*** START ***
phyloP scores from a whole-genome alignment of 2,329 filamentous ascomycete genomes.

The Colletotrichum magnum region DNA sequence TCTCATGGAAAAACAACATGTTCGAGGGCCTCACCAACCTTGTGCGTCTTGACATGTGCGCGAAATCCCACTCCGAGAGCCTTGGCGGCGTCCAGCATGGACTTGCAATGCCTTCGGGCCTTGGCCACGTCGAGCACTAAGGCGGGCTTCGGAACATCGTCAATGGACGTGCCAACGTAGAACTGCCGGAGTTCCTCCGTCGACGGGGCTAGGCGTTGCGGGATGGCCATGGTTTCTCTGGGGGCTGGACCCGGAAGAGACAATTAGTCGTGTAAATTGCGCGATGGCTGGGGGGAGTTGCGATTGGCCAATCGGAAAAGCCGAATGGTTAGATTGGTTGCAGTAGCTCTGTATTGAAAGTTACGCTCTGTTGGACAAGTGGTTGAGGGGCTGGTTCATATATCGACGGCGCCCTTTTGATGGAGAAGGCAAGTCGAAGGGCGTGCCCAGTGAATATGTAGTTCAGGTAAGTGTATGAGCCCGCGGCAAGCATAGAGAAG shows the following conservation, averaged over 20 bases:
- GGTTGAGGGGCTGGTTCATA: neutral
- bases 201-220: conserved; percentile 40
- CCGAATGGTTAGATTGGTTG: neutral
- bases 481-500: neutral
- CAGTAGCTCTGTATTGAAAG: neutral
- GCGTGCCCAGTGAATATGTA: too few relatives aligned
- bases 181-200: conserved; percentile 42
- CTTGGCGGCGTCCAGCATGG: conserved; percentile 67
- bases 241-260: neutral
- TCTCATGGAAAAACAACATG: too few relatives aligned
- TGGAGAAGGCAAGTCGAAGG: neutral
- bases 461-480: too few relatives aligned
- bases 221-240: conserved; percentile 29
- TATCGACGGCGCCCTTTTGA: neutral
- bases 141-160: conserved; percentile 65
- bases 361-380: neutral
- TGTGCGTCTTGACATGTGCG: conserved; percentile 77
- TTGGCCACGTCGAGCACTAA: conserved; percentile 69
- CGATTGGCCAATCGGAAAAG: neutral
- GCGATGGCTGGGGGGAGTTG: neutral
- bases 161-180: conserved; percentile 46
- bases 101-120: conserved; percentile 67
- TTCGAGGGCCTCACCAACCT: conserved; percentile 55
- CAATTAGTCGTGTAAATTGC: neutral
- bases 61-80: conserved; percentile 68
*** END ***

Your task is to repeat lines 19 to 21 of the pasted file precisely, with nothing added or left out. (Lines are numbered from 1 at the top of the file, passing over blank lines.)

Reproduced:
- TGTGCGTCTTGACATGTGCG: conserved; percentile 77
- TTGGCCACGTCGAGCACTAA: conserved; percentile 69
- CGATTGGCCAATCGGAAAAG: neutral